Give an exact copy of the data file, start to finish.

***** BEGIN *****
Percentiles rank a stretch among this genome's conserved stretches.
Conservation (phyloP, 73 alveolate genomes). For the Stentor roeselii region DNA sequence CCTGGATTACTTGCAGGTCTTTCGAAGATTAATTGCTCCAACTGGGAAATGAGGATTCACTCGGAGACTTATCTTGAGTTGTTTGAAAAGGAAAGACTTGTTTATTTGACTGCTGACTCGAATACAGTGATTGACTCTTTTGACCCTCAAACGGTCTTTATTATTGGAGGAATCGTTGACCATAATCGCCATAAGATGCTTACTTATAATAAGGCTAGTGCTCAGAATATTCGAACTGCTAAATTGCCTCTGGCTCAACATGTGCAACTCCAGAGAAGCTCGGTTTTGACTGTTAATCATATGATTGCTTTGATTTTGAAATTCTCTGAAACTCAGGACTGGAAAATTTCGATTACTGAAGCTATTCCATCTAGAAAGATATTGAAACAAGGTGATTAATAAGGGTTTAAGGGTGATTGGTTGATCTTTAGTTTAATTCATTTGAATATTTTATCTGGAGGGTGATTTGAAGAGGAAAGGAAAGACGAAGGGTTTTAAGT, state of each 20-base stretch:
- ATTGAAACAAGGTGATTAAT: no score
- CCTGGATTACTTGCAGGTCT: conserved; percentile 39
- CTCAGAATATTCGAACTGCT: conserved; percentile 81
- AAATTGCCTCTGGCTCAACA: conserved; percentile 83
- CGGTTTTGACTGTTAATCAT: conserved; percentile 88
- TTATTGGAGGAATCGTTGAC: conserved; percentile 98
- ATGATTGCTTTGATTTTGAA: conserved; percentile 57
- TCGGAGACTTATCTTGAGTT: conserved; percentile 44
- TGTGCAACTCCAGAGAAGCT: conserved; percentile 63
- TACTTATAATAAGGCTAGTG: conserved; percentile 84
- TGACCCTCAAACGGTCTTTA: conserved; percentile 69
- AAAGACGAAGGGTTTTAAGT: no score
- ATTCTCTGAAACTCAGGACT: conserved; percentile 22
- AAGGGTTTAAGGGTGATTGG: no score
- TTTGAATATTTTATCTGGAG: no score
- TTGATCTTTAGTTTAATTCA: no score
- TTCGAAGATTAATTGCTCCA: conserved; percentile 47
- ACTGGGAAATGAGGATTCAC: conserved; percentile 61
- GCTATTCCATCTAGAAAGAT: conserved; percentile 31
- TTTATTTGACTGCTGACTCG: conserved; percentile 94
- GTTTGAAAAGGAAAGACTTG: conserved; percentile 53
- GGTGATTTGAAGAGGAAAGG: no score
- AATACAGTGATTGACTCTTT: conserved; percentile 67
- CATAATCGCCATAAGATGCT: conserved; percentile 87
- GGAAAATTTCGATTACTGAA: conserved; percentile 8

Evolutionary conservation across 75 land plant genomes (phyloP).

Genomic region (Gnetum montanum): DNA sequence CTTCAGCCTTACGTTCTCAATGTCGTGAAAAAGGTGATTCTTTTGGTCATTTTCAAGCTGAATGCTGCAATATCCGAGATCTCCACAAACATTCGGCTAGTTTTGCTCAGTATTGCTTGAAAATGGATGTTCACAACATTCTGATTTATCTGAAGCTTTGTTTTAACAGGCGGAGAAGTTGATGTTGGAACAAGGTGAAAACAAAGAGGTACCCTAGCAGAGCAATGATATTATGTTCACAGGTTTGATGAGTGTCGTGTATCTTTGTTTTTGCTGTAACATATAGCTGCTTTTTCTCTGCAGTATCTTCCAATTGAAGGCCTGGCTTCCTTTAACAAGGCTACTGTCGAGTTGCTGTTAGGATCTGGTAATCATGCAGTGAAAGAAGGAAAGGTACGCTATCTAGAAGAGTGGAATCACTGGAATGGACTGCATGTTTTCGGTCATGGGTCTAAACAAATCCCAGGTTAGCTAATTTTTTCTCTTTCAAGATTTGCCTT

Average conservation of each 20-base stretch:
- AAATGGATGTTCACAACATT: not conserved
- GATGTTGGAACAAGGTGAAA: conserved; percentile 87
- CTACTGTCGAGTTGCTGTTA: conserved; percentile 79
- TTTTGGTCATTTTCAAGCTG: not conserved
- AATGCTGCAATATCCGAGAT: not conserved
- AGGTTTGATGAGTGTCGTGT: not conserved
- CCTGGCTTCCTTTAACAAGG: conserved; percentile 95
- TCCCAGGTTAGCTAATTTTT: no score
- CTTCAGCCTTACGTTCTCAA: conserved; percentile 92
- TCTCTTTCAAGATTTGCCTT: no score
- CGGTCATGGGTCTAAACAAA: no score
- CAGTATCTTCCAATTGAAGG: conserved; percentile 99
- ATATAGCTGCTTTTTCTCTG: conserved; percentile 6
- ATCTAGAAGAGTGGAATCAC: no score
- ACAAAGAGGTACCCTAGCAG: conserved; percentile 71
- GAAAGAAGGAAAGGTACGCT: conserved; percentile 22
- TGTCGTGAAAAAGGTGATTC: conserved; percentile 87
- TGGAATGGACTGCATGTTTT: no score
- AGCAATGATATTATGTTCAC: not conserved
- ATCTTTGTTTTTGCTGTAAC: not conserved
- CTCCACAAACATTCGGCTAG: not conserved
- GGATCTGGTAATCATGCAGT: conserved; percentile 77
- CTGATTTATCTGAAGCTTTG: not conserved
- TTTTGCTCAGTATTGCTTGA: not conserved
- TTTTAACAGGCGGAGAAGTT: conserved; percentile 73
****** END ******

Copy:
Percentiles rank a stretch among this genome's conserved stretches.
Conservation (phyloP, 73 alveolate genomes). For the Stentor roeselii region DNA sequence CCTGGATTACTTGCAGGTCTTTCGAAGATTAATTGCTCCAACTGGGAAATGAGGATTCACTCGGAGACTTATCTTGAGTTGTTTGAAAAGGAAAGACTTGTTTATTTGACTGCTGACTCGAATACAGTGATTGACTCTTTTGACCCTCAAACGGTCTTTATTATTGGAGGAATCGTTGACCATAATCGCCATAAGATGCTTACTTATAATAAGGCTAGTGCTCAGAATATTCGAACTGCTAAATTGCCTCTGGCTCAACATGTGCAACTCCAGAGAAGCTCGGTTTTGACTGTTAATCATATGATTGCTTTGATTTTGAAATTCTCTGAAACTCAGGACTGGAAAATTTCGATTACTGAAGCTATTCCATCTAGAAAGATATTGAAACAAGGTGATTAATAAGGGTTTAAGGGTGATTGGTTGATCTTTAGTTTAATTCATTTGAATATTTTATCTGGAGGGTGATTTGAAGAGGAAAGGAAAGACGAAGGGTTTTAAGT, state of each 20-base stretch:
- ATTGAAACAAGGTGATTAAT: no score
- CCTGGATTACTTGCAGGTCT: conserved; percentile 39
- CTCAGAATATTCGAACTGCT: conserved; percentile 81
- AAATTGCCTCTGGCTCAACA: conserved; percentile 83
- CGGTTTTGACTGTTAATCAT: conserved; percentile 88
- TTATTGGAGGAATCGTTGAC: conserved; percentile 98
- ATGATTGCTTTGATTTTGAA: conserved; percentile 57
- TCGGAGACTTATCTTGAGTT: conserved; percentile 44
- TGTGCAACTCCAGAGAAGCT: conserved; percentile 63
- TACTTATAATAAGGCTAGTG: conserved; percentile 84
- TGACCCTCAAACGGTCTTTA: conserved; percentile 69
- AAAGACGAAGGGTTTTAAGT: no score
- ATTCTCTGAAACTCAGGACT: conserved; percentile 22
- AAGGGTTTAAGGGTGATTGG: no score
- TTTGAATATTTTATCTGGAG: no score
- TTGATCTTTAGTTTAATTCA: no score
- TTCGAAGATTAATTGCTCCA: conserved; percentile 47
- ACTGGGAAATGAGGATTCAC: conserved; percentile 61
- GCTATTCCATCTAGAAAGAT: conserved; percentile 31
- TTTATTTGACTGCTGACTCG: conserved; percentile 94
- GTTTGAAAAGGAAAGACTTG: conserved; percentile 53
- GGTGATTTGAAGAGGAAAGG: no score
- AATACAGTGATTGACTCTTT: conserved; percentile 67
- CATAATCGCCATAAGATGCT: conserved; percentile 87
- GGAAAATTTCGATTACTGAA: conserved; percentile 8

Evolutionary conservation across 75 land plant genomes (phyloP).

Genomic region (Gnetum montanum): DNA sequence CTTCAGCCTTACGTTCTCAATGTCGTGAAAAAGGTGATTCTTTTGGTCATTTTCAAGCTGAATGCTGCAATATCCGAGATCTCCACAAACATTCGGCTAGTTTTGCTCAGTATTGCTTGAAAATGGATGTTCACAACATTCTGATTTATCTGAAGCTTTGTTTTAACAGGCGGAGAAGTTGATGTTGGAACAAGGTGAAAACAAAGAGGTACCCTAGCAGAGCAATGATATTATGTTCACAGGTTTGATGAGTGTCGTGTATCTTTGTTTTTGCTGTAACATATAGCTGCTTTTTCTCTGCAGTATCTTCCAATTGAAGGCCTGGCTTCCTTTAACAAGGCTACTGTCGAGTTGCTGTTAGGATCTGGTAATCATGCAGTGAAAGAAGGAAAGGTACGCTATCTAGAAGAGTGGAATCACTGGAATGGACTGCATGTTTTCGGTCATGGGTCTAAACAAATCCCAGGTTAGCTAATTTTTTCTCTTTCAAGATTTGCCTT

Average conservation of each 20-base stretch:
- AAATGGATGTTCACAACATT: not conserved
- GATGTTGGAACAAGGTGAAA: conserved; percentile 87
- CTACTGTCGAGTTGCTGTTA: conserved; percentile 79
- TTTTGGTCATTTTCAAGCTG: not conserved
- AATGCTGCAATATCCGAGAT: not conserved
- AGGTTTGATGAGTGTCGTGT: not conserved
- CCTGGCTTCCTTTAACAAGG: conserved; percentile 95
- TCCCAGGTTAGCTAATTTTT: no score
- CTTCAGCCTTACGTTCTCAA: conserved; percentile 92
- TCTCTTTCAAGATTTGCCTT: no score
- CGGTCATGGGTCTAAACAAA: no score
- CAGTATCTTCCAATTGAAGG: conserved; percentile 99
- ATATAGCTGCTTTTTCTCTG: conserved; percentile 6
- ATCTAGAAGAGTGGAATCAC: no score
- ACAAAGAGGTACCCTAGCAG: conserved; percentile 71
- GAAAGAAGGAAAGGTACGCT: conserved; percentile 22
- TGTCGTGAAAAAGGTGATTC: conserved; percentile 87
- TGGAATGGACTGCATGTTTT: no score
- AGCAATGATATTATGTTCAC: not conserved
- ATCTTTGTTTTTGCTGTAAC: not conserved
- CTCCACAAACATTCGGCTAG: not conserved
- GGATCTGGTAATCATGCAGT: conserved; percentile 77
- CTGATTTATCTGAAGCTTTG: not conserved
- TTTTGCTCAGTATTGCTTGA: not conserved
- TTTTAACAGGCGGAGAAGTT: conserved; percentile 73